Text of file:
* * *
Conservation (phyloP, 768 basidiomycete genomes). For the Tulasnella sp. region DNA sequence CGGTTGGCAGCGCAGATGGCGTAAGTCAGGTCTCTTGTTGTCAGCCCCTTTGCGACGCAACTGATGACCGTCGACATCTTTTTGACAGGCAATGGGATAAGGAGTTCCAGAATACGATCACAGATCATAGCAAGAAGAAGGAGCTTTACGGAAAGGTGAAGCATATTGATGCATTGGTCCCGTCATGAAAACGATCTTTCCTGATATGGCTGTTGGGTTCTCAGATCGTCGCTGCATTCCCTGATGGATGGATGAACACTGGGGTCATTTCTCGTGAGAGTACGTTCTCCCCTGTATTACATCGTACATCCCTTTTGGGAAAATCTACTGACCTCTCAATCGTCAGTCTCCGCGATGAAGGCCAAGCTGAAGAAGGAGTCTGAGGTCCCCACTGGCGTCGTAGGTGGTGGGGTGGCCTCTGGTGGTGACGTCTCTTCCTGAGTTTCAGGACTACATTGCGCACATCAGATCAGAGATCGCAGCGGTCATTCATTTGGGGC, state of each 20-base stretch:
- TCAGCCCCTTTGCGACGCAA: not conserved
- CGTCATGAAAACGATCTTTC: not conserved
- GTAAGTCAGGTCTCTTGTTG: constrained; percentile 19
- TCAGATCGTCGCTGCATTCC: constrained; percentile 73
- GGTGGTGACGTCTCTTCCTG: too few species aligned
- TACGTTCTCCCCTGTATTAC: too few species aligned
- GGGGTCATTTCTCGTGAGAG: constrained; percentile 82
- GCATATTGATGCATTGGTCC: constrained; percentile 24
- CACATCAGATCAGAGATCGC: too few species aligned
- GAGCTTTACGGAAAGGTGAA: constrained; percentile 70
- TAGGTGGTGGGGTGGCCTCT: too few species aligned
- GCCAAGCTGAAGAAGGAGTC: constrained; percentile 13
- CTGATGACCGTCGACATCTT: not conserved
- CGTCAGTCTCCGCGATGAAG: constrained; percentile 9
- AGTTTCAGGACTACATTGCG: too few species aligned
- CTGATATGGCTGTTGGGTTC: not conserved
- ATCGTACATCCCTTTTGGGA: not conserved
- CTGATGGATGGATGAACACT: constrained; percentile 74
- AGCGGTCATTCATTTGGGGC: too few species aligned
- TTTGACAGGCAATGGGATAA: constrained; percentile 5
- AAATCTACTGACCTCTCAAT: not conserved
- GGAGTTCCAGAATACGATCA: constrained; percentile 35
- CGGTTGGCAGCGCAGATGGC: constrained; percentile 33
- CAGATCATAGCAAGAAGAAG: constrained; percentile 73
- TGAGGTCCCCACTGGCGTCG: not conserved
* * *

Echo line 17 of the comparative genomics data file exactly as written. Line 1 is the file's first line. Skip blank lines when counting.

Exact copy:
- CTGATATGGCTGTTGGGTTC: not conserved